An engrossing story of this little known and often forgotten war.” Sterlin Holmesly, The San Antonio Express
This I-can’t-believe-it’s-not-fiction tale has it all: a Marlboro Man handsome leading man, a parade of impossibly gorgeous women, sex, spies, copious quantities of booze and enough violence to take Arnold Schwarzenegger and his Terminator scriptwriters through several more sequels. The story, narrated with cinematic verve by George Crile . . . is both hilarious and harrowing.” Kathy Kiely, Arkansas Democrat
Charlie Wilson’s War is one of those rare, priceless books about politics and history. It has the uncanny ability to uplift even the most hardened of spirits while simultaneously confirming anyone’s deepest fears about the way it all really works. . . . A masterful narrator, Crile manages to include the relevant technical data. . . .[He] offers a trenchant meditation on just how fleeting glory really is, and just how quickly the wheel of fortune can turn the other way. . . . It has more political intrigues, more suspense, more intense psychological analysis, and more technological know-how than anything Tom Clancy or Robert Ludlum could fantasize about. And it has something else besides: it’s true.” Michael Shannon Friedman, Charlotte Gazette
Fascinating [and] entertaining. . . . What a story!” Dennis Lythgoe, The Deseret News
If you like tell-all books about the unbelieveable things that our elected folks can do for you, you will love this book. Charlie Wilson’s War has it all as well as an explanation about how our most feared enemy, Osama bin Laden, got his start with a little unintended help from his friends right here in the United States.” Saralee Terry Woods, The Nashville City Paper
A bizarre chapter of contemporary history that could have been written by Ian Fleming (it is too improbable for Tom Clancy or John LeCarre), Charlie Wilson’s War is a true tall tale of silver screen-sized characters that, for better or worse, changed the world.” Mary Brown Malouf, The Salt Lake Tribune
Charlie Wilson’s War shines the light on a gripping story of international intrigue, booze, drugs, sex, high society and arms deals. The last great battle of the Cold War was anything but a typical CIA program.” Lucas Everidge, Politics Now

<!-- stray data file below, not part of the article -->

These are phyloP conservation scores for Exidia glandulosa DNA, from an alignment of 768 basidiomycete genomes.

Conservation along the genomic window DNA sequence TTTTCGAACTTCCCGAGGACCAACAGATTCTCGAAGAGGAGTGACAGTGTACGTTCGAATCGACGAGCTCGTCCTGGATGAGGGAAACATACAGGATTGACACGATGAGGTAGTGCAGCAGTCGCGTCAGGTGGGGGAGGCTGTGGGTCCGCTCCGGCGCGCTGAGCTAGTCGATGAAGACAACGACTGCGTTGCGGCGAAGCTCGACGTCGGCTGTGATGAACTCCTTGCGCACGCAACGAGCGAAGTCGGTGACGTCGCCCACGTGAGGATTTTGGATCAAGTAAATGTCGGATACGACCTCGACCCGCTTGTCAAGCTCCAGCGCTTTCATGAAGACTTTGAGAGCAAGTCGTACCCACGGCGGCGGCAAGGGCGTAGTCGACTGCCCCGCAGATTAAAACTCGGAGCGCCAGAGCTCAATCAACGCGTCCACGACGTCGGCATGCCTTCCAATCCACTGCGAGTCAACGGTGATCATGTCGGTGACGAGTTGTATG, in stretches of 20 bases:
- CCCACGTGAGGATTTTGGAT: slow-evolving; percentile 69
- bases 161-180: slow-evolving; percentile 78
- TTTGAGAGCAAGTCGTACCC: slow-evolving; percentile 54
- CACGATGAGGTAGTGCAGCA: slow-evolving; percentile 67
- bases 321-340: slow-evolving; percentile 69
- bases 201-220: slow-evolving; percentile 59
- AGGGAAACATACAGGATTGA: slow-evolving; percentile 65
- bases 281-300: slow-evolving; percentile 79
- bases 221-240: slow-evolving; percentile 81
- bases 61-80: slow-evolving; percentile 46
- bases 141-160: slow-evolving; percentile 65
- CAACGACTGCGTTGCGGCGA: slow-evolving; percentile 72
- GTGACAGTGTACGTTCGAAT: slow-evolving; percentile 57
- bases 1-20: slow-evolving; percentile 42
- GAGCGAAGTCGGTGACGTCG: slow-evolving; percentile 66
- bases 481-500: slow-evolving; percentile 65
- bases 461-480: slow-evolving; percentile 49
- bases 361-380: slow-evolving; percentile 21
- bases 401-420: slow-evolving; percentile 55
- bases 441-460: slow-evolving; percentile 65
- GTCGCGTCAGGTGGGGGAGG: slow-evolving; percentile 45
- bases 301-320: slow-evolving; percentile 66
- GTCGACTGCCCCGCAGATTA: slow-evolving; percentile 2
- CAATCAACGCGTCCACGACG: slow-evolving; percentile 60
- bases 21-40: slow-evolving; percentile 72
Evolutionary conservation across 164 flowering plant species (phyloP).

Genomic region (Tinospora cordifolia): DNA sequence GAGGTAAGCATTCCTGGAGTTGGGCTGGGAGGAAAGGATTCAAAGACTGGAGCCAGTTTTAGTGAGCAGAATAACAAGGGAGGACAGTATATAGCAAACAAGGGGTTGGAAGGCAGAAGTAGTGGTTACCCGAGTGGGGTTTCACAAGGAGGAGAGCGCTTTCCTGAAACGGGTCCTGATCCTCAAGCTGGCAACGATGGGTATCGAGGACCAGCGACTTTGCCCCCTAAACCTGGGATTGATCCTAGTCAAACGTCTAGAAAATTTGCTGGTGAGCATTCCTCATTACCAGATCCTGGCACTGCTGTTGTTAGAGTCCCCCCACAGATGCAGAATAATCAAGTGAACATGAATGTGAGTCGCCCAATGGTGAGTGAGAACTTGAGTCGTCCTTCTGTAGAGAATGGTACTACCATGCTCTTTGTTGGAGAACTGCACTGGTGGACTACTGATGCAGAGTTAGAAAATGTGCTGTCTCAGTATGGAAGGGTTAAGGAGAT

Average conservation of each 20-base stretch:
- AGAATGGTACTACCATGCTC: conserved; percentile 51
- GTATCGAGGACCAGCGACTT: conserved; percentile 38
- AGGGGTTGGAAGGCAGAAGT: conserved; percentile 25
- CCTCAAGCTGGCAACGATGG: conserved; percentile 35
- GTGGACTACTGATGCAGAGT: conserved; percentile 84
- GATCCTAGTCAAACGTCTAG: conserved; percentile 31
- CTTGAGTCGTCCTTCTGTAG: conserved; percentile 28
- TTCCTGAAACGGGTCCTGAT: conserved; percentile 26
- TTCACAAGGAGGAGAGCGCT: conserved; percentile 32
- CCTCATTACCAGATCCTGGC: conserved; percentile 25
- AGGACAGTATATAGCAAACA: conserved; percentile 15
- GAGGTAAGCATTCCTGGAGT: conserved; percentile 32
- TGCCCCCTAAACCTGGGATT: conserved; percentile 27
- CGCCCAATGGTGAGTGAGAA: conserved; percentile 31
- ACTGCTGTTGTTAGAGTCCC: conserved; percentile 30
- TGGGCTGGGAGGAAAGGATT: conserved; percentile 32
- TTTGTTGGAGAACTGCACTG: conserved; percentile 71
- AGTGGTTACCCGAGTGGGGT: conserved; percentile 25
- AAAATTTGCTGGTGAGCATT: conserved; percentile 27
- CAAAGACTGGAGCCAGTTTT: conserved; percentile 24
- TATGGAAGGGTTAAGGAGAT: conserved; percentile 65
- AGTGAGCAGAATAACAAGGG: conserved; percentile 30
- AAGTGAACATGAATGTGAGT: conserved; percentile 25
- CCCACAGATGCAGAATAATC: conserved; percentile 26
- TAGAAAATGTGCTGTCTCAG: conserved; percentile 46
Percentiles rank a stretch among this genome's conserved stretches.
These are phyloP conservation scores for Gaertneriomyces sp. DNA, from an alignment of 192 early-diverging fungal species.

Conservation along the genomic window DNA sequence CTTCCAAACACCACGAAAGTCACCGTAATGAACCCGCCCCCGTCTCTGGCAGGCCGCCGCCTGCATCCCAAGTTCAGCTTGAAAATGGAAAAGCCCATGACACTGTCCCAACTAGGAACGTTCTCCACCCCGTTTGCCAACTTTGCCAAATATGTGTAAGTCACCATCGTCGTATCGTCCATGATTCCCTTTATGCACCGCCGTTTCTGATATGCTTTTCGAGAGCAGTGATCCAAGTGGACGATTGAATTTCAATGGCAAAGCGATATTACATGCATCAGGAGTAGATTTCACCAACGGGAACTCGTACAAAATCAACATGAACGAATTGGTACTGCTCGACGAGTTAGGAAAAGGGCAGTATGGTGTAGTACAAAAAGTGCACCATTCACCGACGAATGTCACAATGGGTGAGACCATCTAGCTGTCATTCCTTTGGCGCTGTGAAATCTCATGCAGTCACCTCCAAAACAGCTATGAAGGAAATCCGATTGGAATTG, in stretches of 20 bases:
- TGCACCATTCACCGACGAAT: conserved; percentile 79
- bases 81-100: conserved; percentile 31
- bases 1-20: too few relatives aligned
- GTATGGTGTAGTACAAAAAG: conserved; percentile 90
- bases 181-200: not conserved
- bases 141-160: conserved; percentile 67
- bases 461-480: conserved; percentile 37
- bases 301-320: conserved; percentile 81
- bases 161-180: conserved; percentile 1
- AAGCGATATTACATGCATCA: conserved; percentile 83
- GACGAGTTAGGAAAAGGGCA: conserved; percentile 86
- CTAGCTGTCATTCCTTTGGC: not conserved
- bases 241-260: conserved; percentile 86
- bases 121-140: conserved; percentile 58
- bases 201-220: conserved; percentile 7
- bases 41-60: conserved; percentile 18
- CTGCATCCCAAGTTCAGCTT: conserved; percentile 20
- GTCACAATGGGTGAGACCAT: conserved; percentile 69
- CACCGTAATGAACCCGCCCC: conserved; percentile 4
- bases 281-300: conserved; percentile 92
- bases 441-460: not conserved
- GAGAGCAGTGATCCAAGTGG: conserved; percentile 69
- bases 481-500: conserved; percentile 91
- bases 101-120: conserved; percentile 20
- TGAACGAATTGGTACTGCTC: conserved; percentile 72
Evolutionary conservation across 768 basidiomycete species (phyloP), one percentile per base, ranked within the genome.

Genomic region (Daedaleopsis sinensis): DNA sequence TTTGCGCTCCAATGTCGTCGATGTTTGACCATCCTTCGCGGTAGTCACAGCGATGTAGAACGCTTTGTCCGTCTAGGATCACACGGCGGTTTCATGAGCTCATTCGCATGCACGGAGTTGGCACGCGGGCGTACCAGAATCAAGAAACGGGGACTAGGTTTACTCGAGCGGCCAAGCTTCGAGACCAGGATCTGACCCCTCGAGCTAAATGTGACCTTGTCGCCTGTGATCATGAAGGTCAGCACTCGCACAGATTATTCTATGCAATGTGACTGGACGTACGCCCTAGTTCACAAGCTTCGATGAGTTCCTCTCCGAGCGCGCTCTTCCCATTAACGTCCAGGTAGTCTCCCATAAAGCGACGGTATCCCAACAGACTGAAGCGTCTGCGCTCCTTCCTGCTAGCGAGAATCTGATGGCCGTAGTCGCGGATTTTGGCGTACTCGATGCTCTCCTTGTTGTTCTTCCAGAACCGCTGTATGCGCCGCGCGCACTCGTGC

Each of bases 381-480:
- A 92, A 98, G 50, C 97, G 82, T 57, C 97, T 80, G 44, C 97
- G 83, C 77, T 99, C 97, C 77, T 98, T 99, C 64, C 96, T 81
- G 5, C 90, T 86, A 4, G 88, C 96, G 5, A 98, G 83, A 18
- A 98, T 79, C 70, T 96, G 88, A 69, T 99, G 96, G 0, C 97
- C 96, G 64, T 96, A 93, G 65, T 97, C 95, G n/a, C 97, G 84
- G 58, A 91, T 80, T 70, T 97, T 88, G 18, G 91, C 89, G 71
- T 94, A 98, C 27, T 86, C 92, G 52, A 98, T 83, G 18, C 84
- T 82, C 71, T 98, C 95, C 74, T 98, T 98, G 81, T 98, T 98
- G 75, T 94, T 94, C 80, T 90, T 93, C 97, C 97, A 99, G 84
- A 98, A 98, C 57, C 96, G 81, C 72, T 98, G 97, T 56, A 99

One thing I especially like about Crile’s treatment of all this splendid material is his almost tender portrait of Wilson himself, warts and all. . . . It’s a whale of a tale, and I recommend it highly. You’ll never find another history that reads more like a cross between Flashman and a Tom Clancy novel.” Molly Ivins, Working For Change
Fascinating.” Larry D. Woods, The Nashville City Paper
Wilson and Avrakotos give life to an incredible story about U.S. involvement in Afghanistan. . . . If there is one book to read about U.S. involvement in Afghanistan and its relevance to the emergence of the Taliban, September 11th, and the war in Afghanistan, this is it.” Craig A. Stoehr, The Northeast Book Reviews
Put the Tom Clancy clones back on the shelf; this covert-ops chronicle is practically impossible to put down. No thriller writer would dare invent Wilson. . . . Superb writing from Crile . . . will keep even the most vigorous critics of this Contra-like affair reading to the end.” Publishers Weekly (starred review)
Crile offers an absorbing, thoroughly detailed look at the largest and most successful CIA operation in U.S. History. . . . [Charlie Wilson’s War is an] engrossing account of the remarkable battle that ended the Soviet Union’s hold on Afghanistan. Readers interested in the politics and cultures of Washington, D.C., and the Middle East will relish this book.” Booklist (Starred Review)
An engaging, well-written, newsworthy study of practical politics and its sometimes unlikely players, and one with plenty of implications.” Kirkus Reviews
Crucial and timely. . . . Criles book, with its investigative verve and gripping narrative, is a comprehensive political assessment and sobering account of the power structures that run parallel to, but apparently unknown by, official government authorities.” PW Daily for Booksellers
Americans often ask: Where have all the heroes gone?’ Well a lot of them come roaring through in this tour de force of reporting and writing. Tom Clancy's fiction pales in comparison with the amazing, mesmerizing story told by George Crile. By resurrecting a missing chapter out of our recent past, Charlie Wilson's War provides us with the key to understanding the present.” Dan Rather
An amazing tale, made all the more amazing because it was missed by the press. George Crile has written a book revealing the extraordinary details and intrigue of a secret war, and that alone would be a monumental achievement. But he has also written a book about how power works in Washington, about how the C.I.A. succeeded in this war but failed because it armed an ally who became our enemy, about how we might better understand Islamic fundamentalism, about how a solitary Congressman guilefully moved the U.S. government, and all of this comes with a breathtaking cast of characters worthy of a LeCarre novel. Only it's all true. And just as vivid.” Ken Auletta
[A] riveting, beautifully researched and profoundly disturbing book. . . . Crile’s book is also an astonishing glimpse into the world of the CIA and the power of individual, cash-rich lobbies in American politics. More than anything, it is the parade of characters that is the real pleasure of the book.” Jason Burke, Guardian (UK)
Rep. Charlie Wilson died this week at 76. Fresh Air remembers the brash Texas Democrat, who was best known for secretly arming the Afghan mujahedeen against Soviet troops in the 1980s. In 2003, both Wilson and George Crile, author of Charlie Wilson's War, spoke to Fresh Air about the covert operation. More at NPR.org